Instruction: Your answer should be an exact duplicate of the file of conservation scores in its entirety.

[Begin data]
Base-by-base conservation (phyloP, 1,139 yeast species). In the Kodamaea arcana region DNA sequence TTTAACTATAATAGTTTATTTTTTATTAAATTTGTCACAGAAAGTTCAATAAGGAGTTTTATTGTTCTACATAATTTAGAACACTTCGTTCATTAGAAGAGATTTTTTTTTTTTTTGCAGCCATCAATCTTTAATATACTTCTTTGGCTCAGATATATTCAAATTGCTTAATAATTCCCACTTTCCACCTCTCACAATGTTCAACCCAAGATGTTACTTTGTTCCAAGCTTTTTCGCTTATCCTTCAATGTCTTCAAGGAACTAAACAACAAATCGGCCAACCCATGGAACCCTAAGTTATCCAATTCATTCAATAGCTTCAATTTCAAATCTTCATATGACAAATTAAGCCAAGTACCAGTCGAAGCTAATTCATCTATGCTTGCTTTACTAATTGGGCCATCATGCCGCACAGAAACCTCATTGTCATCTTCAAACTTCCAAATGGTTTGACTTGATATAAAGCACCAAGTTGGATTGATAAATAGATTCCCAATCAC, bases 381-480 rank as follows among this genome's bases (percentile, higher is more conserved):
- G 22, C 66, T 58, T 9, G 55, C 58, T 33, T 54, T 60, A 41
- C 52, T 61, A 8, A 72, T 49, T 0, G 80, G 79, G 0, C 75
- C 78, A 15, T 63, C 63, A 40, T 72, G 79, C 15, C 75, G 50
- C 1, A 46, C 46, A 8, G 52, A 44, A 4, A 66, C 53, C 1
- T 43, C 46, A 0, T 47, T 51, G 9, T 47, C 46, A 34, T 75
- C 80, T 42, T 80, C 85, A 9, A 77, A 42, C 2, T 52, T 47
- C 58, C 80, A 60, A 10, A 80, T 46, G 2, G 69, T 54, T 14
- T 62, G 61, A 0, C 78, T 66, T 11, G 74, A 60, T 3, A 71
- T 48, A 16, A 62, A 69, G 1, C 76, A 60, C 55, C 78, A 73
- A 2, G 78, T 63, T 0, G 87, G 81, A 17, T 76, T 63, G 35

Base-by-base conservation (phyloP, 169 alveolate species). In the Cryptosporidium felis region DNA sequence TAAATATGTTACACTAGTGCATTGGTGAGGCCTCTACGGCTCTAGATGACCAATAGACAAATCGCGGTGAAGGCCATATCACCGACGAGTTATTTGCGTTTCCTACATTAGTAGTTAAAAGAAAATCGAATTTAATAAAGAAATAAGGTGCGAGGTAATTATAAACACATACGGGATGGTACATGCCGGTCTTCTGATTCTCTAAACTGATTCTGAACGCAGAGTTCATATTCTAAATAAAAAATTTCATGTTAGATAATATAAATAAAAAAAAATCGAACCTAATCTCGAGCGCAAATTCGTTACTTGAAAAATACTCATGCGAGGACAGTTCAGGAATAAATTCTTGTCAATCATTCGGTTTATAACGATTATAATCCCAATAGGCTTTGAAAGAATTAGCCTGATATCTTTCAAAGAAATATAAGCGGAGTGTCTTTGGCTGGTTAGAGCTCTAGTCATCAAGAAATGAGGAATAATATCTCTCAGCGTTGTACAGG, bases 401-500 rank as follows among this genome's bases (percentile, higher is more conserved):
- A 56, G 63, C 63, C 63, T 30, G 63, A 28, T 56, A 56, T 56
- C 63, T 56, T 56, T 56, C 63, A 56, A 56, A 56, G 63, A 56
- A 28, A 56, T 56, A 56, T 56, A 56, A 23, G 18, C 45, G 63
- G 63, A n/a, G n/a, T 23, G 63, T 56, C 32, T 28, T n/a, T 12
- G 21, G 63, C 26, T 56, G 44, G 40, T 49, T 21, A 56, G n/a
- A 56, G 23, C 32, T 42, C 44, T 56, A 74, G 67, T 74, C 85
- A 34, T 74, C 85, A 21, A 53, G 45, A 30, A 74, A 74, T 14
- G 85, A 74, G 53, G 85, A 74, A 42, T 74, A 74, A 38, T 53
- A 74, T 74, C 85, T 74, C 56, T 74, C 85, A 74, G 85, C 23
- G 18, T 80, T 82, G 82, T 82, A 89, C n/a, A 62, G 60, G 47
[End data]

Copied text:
Base-by-base conservation (phyloP, 1,139 yeast species). In the Kodamaea arcana region DNA sequence TTTAACTATAATAGTTTATTTTTTATTAAATTTGTCACAGAAAGTTCAATAAGGAGTTTTATTGTTCTACATAATTTAGAACACTTCGTTCATTAGAAGAGATTTTTTTTTTTTTTGCAGCCATCAATCTTTAATATACTTCTTTGGCTCAGATATATTCAAATTGCTTAATAATTCCCACTTTCCACCTCTCACAATGTTCAACCCAAGATGTTACTTTGTTCCAAGCTTTTTCGCTTATCCTTCAATGTCTTCAAGGAACTAAACAACAAATCGGCCAACCCATGGAACCCTAAGTTATCCAATTCATTCAATAGCTTCAATTTCAAATCTTCATATGACAAATTAAGCCAAGTACCAGTCGAAGCTAATTCATCTATGCTTGCTTTACTAATTGGGCCATCATGCCGCACAGAAACCTCATTGTCATCTTCAAACTTCCAAATGGTTTGACTTGATATAAAGCACCAAGTTGGATTGATAAATAGATTCCCAATCAC, bases 381-480 rank as follows among this genome's bases (percentile, higher is more conserved):
- G 22, C 66, T 58, T 9, G 55, C 58, T 33, T 54, T 60, A 41
- C 52, T 61, A 8, A 72, T 49, T 0, G 80, G 79, G 0, C 75
- C 78, A 15, T 63, C 63, A 40, T 72, G 79, C 15, C 75, G 50
- C 1, A 46, C 46, A 8, G 52, A 44, A 4, A 66, C 53, C 1
- T 43, C 46, A 0, T 47, T 51, G 9, T 47, C 46, A 34, T 75
- C 80, T 42, T 80, C 85, A 9, A 77, A 42, C 2, T 52, T 47
- C 58, C 80, A 60, A 10, A 80, T 46, G 2, G 69, T 54, T 14
- T 62, G 61, A 0, C 78, T 66, T 11, G 74, A 60, T 3, A 71
- T 48, A 16, A 62, A 69, G 1, C 76, A 60, C 55, C 78, A 73
- A 2, G 78, T 63, T 0, G 87, G 81, A 17, T 76, T 63, G 35

Base-by-base conservation (phyloP, 169 alveolate species). In the Cryptosporidium felis region DNA sequence TAAATATGTTACACTAGTGCATTGGTGAGGCCTCTACGGCTCTAGATGACCAATAGACAAATCGCGGTGAAGGCCATATCACCGACGAGTTATTTGCGTTTCCTACATTAGTAGTTAAAAGAAAATCGAATTTAATAAAGAAATAAGGTGCGAGGTAATTATAAACACATACGGGATGGTACATGCCGGTCTTCTGATTCTCTAAACTGATTCTGAACGCAGAGTTCATATTCTAAATAAAAAATTTCATGTTAGATAATATAAATAAAAAAAAATCGAACCTAATCTCGAGCGCAAATTCGTTACTTGAAAAATACTCATGCGAGGACAGTTCAGGAATAAATTCTTGTCAATCATTCGGTTTATAACGATTATAATCCCAATAGGCTTTGAAAGAATTAGCCTGATATCTTTCAAAGAAATATAAGCGGAGTGTCTTTGGCTGGTTAGAGCTCTAGTCATCAAGAAATGAGGAATAATATCTCTCAGCGTTGTACAGG, bases 401-500 rank as follows among this genome's bases (percentile, higher is more conserved):
- A 56, G 63, C 63, C 63, T 30, G 63, A 28, T 56, A 56, T 56
- C 63, T 56, T 56, T 56, C 63, A 56, A 56, A 56, G 63, A 56
- A 28, A 56, T 56, A 56, T 56, A 56, A 23, G 18, C 45, G 63
- G 63, A n/a, G n/a, T 23, G 63, T 56, C 32, T 28, T n/a, T 12
- G 21, G 63, C 26, T 56, G 44, G 40, T 49, T 21, A 56, G n/a
- A 56, G 23, C 32, T 42, C 44, T 56, A 74, G 67, T 74, C 85
- A 34, T 74, C 85, A 21, A 53, G 45, A 30, A 74, A 74, T 14
- G 85, A 74, G 53, G 85, A 74, A 42, T 74, A 74, A 38, T 53
- A 74, T 74, C 85, T 74, C 56, T 74, C 85, A 74, G 85, C 23
- G 18, T 80, T 82, G 82, T 82, A 89, C n/a, A 62, G 60, G 47